After more disappointment at the crease and the hard word from the England selectors, all that had been missing from Michael Vaughan's week was an injury scare. So the despatch from here yesterday headed "Vaughan twists knee playing football" should really have surprised no one.
Any sentence containing the words "Vaughan" and "knee" has been a source of alarm since he developed serious problems for the first time in 2001. But, after four operations and the clock ticking down on his career, never more so than now.
So far, echoing the Government's line on swine flu, Yorkshire say there is cause for concern but not panic. "It is too early to say with certainty but there doesn't seem to be any structural problem," the county's director of cricket, Martyn Moxon, said.
"It is the right knee, the one he [Vaughan] has had problems with, and anything that happens to it will make it quite tender," he added.
"He has twisted it slightly but hopefully it will settle down. He is having ice on it and then it is a matter of rest. We have a game on Sunday in which he may play but we will have to assess it before then."
Vaughan's tweak – sustained as he warmed up with a gentle kick-about on the outfield – meant he took no part in yesterday's play. His absence was said to be no more than a precaution but it sparked speculation nonetheless.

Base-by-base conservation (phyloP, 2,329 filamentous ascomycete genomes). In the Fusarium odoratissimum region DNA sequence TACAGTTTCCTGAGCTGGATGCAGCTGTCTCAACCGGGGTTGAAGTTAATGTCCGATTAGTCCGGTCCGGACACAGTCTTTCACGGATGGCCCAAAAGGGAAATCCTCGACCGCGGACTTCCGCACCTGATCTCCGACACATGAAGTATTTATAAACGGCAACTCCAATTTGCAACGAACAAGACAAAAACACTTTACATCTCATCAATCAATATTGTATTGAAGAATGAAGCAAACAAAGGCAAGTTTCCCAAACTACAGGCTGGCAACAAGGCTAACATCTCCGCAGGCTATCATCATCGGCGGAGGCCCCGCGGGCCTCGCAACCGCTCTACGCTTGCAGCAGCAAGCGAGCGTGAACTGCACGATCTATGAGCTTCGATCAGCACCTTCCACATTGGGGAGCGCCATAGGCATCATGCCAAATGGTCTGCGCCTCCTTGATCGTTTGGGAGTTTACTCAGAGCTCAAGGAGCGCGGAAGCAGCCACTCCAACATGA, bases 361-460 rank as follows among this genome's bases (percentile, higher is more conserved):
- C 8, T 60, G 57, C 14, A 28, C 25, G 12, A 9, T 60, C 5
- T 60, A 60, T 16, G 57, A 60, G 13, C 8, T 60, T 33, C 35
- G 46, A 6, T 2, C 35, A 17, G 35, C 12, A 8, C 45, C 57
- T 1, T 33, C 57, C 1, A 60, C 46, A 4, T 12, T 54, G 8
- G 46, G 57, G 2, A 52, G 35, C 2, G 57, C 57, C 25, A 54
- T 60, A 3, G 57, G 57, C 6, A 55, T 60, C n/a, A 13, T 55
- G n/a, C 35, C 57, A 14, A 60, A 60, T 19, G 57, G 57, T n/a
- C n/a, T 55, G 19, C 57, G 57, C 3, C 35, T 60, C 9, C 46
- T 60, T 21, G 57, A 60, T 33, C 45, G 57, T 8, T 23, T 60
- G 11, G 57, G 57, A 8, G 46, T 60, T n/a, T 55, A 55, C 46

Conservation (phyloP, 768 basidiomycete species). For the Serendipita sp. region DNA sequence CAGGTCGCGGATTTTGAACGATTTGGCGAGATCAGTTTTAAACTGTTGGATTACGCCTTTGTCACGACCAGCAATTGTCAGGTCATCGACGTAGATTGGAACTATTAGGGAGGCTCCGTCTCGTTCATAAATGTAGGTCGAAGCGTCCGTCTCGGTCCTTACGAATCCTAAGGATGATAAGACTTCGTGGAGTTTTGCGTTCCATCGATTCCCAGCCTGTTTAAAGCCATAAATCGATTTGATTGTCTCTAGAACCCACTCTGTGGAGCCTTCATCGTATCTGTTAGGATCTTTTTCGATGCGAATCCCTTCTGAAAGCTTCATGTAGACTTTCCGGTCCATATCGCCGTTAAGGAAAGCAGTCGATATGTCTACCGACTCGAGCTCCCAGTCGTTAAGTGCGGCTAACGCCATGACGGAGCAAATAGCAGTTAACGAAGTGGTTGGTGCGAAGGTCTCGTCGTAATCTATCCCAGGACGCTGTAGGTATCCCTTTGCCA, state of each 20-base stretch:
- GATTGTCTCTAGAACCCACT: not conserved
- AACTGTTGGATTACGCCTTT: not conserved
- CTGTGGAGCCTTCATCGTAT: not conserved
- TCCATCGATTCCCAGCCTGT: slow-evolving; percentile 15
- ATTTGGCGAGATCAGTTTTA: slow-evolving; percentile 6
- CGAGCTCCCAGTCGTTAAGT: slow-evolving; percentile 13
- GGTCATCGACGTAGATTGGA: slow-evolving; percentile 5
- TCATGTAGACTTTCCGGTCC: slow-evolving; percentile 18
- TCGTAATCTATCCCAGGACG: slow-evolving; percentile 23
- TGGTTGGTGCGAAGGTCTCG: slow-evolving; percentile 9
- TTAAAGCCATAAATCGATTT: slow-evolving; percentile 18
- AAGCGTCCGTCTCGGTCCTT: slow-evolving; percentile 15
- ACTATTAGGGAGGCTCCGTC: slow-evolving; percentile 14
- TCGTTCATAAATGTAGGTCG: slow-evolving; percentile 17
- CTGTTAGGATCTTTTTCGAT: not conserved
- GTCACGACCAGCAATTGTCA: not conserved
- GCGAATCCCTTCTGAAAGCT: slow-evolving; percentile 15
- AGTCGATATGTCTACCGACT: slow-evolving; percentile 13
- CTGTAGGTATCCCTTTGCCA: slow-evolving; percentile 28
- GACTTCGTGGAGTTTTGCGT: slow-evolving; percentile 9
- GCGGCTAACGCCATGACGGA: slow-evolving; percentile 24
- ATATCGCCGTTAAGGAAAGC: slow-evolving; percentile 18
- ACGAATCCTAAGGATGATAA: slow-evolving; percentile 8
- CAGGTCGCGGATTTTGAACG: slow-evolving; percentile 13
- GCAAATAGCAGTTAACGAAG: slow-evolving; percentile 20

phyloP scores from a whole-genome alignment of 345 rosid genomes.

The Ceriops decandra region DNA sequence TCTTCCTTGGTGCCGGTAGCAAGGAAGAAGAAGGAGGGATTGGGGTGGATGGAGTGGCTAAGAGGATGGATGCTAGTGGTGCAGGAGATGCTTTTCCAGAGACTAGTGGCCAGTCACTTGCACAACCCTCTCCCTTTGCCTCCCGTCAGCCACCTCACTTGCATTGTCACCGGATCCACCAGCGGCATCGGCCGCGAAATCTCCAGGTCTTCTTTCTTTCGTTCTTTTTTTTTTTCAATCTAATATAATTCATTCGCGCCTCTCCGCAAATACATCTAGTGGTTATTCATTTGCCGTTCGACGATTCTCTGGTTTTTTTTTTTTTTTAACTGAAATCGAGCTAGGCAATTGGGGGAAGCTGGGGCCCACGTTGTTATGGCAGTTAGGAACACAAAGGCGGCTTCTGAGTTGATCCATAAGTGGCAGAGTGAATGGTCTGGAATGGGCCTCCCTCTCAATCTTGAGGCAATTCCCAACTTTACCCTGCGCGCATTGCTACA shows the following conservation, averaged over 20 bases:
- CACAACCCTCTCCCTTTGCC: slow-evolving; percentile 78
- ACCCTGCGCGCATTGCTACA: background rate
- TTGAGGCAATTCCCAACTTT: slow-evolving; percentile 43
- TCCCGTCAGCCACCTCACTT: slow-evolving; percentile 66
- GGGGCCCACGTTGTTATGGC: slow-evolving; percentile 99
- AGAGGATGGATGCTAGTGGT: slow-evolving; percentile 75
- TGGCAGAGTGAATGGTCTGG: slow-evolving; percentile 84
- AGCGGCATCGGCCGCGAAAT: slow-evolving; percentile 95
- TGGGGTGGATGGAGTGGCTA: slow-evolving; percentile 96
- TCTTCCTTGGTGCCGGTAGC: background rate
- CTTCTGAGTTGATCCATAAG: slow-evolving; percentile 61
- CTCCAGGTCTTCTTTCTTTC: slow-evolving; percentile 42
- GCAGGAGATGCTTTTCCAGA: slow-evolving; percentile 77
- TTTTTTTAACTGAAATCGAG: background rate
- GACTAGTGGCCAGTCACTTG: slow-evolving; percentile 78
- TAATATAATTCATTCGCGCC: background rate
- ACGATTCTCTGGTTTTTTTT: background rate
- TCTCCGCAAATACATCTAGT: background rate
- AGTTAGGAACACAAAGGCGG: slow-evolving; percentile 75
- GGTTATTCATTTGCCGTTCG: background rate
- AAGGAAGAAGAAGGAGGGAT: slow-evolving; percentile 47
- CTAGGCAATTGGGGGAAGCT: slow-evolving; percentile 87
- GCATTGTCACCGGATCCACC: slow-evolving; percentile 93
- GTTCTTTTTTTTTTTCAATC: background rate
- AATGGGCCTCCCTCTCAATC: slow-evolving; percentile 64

Omitted from the two-Test series against West Indies that begins at Lord's on Wednesday, the 35-year-old former England captain is desperate to win back his place and have one last tilt at the Australians.
A weight of runs in the County Championship will give him every chance but Yorkshire have only five first-class matches between now and the first Ashes Test and Vaughan will want to sit out none. Missing tomorrow's Friends Provident Trophy match against Gloucestershire, therefore, will not be as significant as not showing up at Edgbaston for the Championship game against Warwickshire on Wednesday.
With Yorkshire in the field yesterday, Vaughan (left) had no prospect of making amends for a first-innings five. Interruptions over the first three days left a draw as the only realistic outcome and Yorkshire's opponents, still 360 behind overnight, had no plan but to bat all day, pick up some bonus points and make sure two defeats did not turn into three.
They achieved that objective, collecting a batting maximum, and gained a useful injection of confidence for good measure as both Vikram Solanki and Moeen Ali made substantial scores, the captain extending his innings beyond seven hours for the fourth double century of his career.Reuse content